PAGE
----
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Sourdough with Spent Brewing Grains.

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I have been diligently making sourdough during our social distancing exercise and I am getting pretty good at it. Yes, I am patting myself on the back. I searched the web for a simple and straightforward sourdough recipe utilizing the spent grains………. I’m a simple guy and I got lucky – finding a simple recipe within my skill set! See below.

Sourdough & Spent Grain Bread – based on a recipe from this site….pretty much followed it but just a few tweaks. https://noteatingoutinny.com/2010/04/13/sourdough-spent-grain-rye-bread/

1 cup sourdough starter
3 1/2 cups all-purpose flour – I used 3 and it was just enough.
1 cup spent grain, still a bit wet
2 teaspoons salt
1 1/2 – 2 cups water – varies depending on how wet the spent grains are.

Combine the starter, 3 cups of the flour and enough water to allow the dough to just come together, in shaggy strands(I didn’t know what that meant so I googled for images). Knead about 5-6 minutes( I used dough hook) and let rest in a bowl, covered with a towel. Keep in a warm place and let sit for 1 hour. Fold in the mash with your hands and dust on the remaining flour as you combine it to help keep dough from being too sticky( I used my stand mixer and a dough hook). Form dough into a long, oblong loaf (or put it in a prepared loaf pan, I had a 5X9 loaf pan, sprayed a little Pam on the sides and coated the top of the dough with flour. I did a couple rounds of stretch and fold like do with my regular sourdough prior to the final rise. Let sit in a warm place covered with a towel for an 1 hour or so. Score deeply before placing the oven.

Preheat oven to 450 degrees. I used a big pizza stone that was also preheated. Bake for about 20 minutes, monitor, I used a thermometer to chick internal temperature. It took an additional 10 minutes to reach 200 F. Remove and let cool on a rack for 10 minutes before eating. My wife didn’t want to wait…… I held my ground and gave her the first warm slice with butter. She forgave me!

Drink Local and Drink Responsibly

Bishop

 

A post from My Beer Blog

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Sharing a post from my Beer Blog that is at least 50% about “gardening”. Elements of Beekeeping and Beers!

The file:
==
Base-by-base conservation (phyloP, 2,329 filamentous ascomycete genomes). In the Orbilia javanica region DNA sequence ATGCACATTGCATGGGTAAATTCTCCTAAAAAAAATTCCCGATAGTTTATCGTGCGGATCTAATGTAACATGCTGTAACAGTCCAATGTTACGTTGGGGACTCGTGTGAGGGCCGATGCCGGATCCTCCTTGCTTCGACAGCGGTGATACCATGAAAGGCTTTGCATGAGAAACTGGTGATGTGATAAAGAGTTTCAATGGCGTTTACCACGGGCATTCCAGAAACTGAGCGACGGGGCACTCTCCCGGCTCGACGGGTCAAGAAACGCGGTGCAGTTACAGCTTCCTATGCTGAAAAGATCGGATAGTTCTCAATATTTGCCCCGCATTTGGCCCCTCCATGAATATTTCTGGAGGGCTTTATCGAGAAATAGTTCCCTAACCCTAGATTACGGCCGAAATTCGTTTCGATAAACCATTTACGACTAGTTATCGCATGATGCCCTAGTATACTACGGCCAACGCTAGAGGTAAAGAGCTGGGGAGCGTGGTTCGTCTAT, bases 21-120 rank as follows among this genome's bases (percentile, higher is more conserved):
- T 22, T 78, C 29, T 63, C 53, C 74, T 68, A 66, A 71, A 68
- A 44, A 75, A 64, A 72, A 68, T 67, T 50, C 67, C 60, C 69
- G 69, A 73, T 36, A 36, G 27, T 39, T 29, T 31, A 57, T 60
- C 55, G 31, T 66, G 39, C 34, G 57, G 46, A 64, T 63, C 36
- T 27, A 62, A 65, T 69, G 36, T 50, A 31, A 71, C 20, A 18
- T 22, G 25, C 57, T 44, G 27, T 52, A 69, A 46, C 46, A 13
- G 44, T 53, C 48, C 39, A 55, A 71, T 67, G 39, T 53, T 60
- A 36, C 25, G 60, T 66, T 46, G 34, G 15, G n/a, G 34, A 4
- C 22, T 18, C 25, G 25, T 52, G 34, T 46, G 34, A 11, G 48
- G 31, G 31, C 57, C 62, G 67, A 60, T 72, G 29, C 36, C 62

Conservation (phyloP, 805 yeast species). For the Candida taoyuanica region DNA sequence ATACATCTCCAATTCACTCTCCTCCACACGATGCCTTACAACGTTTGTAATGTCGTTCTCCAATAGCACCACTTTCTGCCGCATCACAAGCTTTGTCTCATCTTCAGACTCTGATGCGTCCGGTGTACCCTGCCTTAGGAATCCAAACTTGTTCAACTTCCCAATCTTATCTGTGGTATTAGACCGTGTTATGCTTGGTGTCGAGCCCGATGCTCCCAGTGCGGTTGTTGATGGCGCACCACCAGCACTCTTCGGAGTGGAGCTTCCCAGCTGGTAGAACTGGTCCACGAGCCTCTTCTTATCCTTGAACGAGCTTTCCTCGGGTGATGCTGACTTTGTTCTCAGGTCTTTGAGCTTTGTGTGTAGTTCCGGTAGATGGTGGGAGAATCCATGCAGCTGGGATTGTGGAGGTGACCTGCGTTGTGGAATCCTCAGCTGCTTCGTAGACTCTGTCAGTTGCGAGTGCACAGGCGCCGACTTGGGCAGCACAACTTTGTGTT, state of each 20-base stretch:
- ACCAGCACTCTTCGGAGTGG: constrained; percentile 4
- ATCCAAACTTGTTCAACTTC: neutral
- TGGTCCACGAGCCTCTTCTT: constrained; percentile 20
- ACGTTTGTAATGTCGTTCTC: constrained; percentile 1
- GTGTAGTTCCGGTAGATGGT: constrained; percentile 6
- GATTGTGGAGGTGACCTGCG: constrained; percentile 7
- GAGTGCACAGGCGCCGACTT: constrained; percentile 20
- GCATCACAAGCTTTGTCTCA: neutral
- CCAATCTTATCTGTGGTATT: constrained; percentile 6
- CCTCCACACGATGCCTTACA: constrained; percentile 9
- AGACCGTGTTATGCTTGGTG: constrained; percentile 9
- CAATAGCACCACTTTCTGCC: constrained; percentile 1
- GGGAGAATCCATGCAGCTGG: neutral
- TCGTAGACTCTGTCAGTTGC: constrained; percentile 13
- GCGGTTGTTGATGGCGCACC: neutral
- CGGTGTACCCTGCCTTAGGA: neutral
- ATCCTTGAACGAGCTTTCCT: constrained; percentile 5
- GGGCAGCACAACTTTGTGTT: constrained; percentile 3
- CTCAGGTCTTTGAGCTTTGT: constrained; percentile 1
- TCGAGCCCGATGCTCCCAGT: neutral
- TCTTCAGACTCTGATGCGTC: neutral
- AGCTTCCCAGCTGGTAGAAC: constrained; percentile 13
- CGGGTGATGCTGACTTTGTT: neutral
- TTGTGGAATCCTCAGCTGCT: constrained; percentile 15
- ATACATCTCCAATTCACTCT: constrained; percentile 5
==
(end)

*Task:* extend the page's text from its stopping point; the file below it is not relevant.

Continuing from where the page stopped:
Hive loss but found a soothing ale….Please check it out.

 

Easing the Pain of Loss

 

Companion Planting vs. The Smörgåsbord Approach

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I have been out pulling weeds, removing early berries on the strawberry plants, checking on the blackberries and I just loving seeing it all grow!!!!!
Here is a picture of a mixed bed. I have heard that there are some real benefits to utilizing the companion planting techniques. Problem with that is-  there has to be a plan….. I sometimes just group stuff by height and width…. makes sense to me. So… if you look closely I have;
Swiss Chard, Romaine lettuce, garlic, carrots, asparagus ferns, beets,a few small weeds, potatoes way out in back and empty plastic jugs waiting to be put in service…. they will be mini greenhouses. I call it Smörgåsbord grouping. I can pick a salad without taking a step.
I was down at the farmers market this morning and saw Romaine lettuce going for $2-$3 per head and they didn't look nearly as good as mine. Swiss Chard-  bunches of 5 leaves for $3 to $4 an bunch. People were carting out bags of the stuff. Makes me wonder if maybe I can have a fourth or fifth career selling organically grown veggies….. Hmmm. Maybe I should pull out the business plan forms I picked up a couple of years ago and give it a try. The booths selling eggs ran out by 9:30 AM except for one and the line was 10 back…. $3/dz. for white eggs and $4/dz for brown. Same feed, same pasture, same bugs to eat….. there is not an advantage to buy brown eggs, they taste the same …….. the farmer likes the perceived differences!!!  
Check out my new photos from today's garden visit, Oh, by the way, my latest batch of beer is ready to drink – Farmhouse Ale…. go figure. Even my wife liked the finish, not too hoppy- just right.

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Worms at Work

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It is not as gross as you think. My wife has 3 cats and some squirrels that hang out in the backyard, I have my worms. They are my "pets" if you will…. I feed them, house them and look after their welfare. Isn't that what pet owners do? They aren't much fun but they seem to be on the job 24/7. Every time I check on them and feed them they seem to be busy.


Here is the Rubbermaid bin… probably a little large . I did a little web surfing and hit on this link that looked like an inexpensive way to start raising my little friends.

 http://whatcom.wsu.edu/ag/compost/Easywormbin.htm

After I picked up my bins at Lowes and drilled the holes I ordered the little guys.

http://www.unclejimswormfarm.com/

I just ordered the worms from this site above but it is loaded with all kinds of things to get you into vermiculture….. a fancy term for worm farming. Now it will probably be months before I have some of the good stuff for the garden but I will be patient.

This a close look at the surface – they are there but just hiding – they don't like the light. Sometimes I find a few up the sides of the bin where it is a little warmer. I keep a blue tinted light hanging a few feet above the bin at night to keep them above the 50 degree range. I keep the bin in an unheated garage right now as my bride says they can't be in the house… She let's me keep my beer fermenter in the house right now – 5 gallons of Farmhouse Ale is the current batch fermenting. I wonder if worms like the trub from the wort boiling. Hmmmmmmm. I won't push my luck. 

 

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